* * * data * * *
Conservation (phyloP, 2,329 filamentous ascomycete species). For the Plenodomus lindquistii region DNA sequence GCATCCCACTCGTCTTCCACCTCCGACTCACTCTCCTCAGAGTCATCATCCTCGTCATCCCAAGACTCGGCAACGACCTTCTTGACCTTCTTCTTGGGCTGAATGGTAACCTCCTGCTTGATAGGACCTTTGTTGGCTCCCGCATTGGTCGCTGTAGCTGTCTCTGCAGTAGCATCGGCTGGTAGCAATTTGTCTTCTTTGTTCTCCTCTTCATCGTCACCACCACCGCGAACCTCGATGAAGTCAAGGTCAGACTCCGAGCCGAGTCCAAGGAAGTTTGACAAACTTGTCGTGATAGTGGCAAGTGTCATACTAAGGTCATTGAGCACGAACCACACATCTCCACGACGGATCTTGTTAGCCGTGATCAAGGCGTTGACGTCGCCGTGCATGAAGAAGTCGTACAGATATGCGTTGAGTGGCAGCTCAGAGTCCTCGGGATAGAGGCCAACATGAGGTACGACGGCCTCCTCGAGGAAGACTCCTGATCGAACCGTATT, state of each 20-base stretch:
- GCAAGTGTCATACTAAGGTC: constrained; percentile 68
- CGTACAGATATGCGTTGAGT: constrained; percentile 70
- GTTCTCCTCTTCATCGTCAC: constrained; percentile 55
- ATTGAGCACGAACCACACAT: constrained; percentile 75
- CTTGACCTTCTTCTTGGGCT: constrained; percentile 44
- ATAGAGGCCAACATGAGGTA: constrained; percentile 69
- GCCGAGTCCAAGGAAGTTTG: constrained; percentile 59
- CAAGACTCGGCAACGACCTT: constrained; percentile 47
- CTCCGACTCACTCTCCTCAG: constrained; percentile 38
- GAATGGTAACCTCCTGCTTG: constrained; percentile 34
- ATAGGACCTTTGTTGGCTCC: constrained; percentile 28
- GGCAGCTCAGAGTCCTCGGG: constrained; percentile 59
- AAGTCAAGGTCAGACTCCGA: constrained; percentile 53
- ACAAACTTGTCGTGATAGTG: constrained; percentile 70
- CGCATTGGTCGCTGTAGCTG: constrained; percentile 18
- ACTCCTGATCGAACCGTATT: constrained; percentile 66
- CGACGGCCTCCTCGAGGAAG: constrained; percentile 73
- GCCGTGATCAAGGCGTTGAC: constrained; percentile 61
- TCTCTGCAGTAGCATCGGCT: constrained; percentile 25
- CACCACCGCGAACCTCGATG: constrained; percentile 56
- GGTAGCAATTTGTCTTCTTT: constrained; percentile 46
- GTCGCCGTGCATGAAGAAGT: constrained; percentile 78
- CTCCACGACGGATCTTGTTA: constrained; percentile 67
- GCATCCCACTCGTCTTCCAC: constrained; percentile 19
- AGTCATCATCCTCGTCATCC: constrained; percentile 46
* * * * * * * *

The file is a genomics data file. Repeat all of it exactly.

Conservation (phyloP, 2,329 filamentous ascomycete species). For the Plenodomus lindquistii region DNA sequence GCATCCCACTCGTCTTCCACCTCCGACTCACTCTCCTCAGAGTCATCATCCTCGTCATCCCAAGACTCGGCAACGACCTTCTTGACCTTCTTCTTGGGCTGAATGGTAACCTCCTGCTTGATAGGACCTTTGTTGGCTCCCGCATTGGTCGCTGTAGCTGTCTCTGCAGTAGCATCGGCTGGTAGCAATTTGTCTTCTTTGTTCTCCTCTTCATCGTCACCACCACCGCGAACCTCGATGAAGTCAAGGTCAGACTCCGAGCCGAGTCCAAGGAAGTTTGACAAACTTGTCGTGATAGTGGCAAGTGTCATACTAAGGTCATTGAGCACGAACCACACATCTCCACGACGGATCTTGTTAGCCGTGATCAAGGCGTTGACGTCGCCGTGCATGAAGAAGTCGTACAGATATGCGTTGAGTGGCAGCTCAGAGTCCTCGGGATAGAGGCCAACATGAGGTACGACGGCCTCCTCGAGGAAGACTCCTGATCGAACCGTATT, state of each 20-base stretch:
- GCAAGTGTCATACTAAGGTC: constrained; percentile 68
- CGTACAGATATGCGTTGAGT: constrained; percentile 70
- GTTCTCCTCTTCATCGTCAC: constrained; percentile 55
- ATTGAGCACGAACCACACAT: constrained; percentile 75
- CTTGACCTTCTTCTTGGGCT: constrained; percentile 44
- ATAGAGGCCAACATGAGGTA: constrained; percentile 69
- GCCGAGTCCAAGGAAGTTTG: constrained; percentile 59
- CAAGACTCGGCAACGACCTT: constrained; percentile 47
- CTCCGACTCACTCTCCTCAG: constrained; percentile 38
- GAATGGTAACCTCCTGCTTG: constrained; percentile 34
- ATAGGACCTTTGTTGGCTCC: constrained; percentile 28
- GGCAGCTCAGAGTCCTCGGG: constrained; percentile 59
- AAGTCAAGGTCAGACTCCGA: constrained; percentile 53
- ACAAACTTGTCGTGATAGTG: constrained; percentile 70
- CGCATTGGTCGCTGTAGCTG: constrained; percentile 18
- ACTCCTGATCGAACCGTATT: constrained; percentile 66
- CGACGGCCTCCTCGAGGAAG: constrained; percentile 73
- GCCGTGATCAAGGCGTTGAC: constrained; percentile 61
- TCTCTGCAGTAGCATCGGCT: constrained; percentile 25
- CACCACCGCGAACCTCGATG: constrained; percentile 56
- GGTAGCAATTTGTCTTCTTT: constrained; percentile 46
- GTCGCCGTGCATGAAGAAGT: constrained; percentile 78
- CTCCACGACGGATCTTGTTA: constrained; percentile 67
- GCATCCCACTCGTCTTCCAC: constrained; percentile 19
- AGTCATCATCCTCGTCATCC: constrained; percentile 46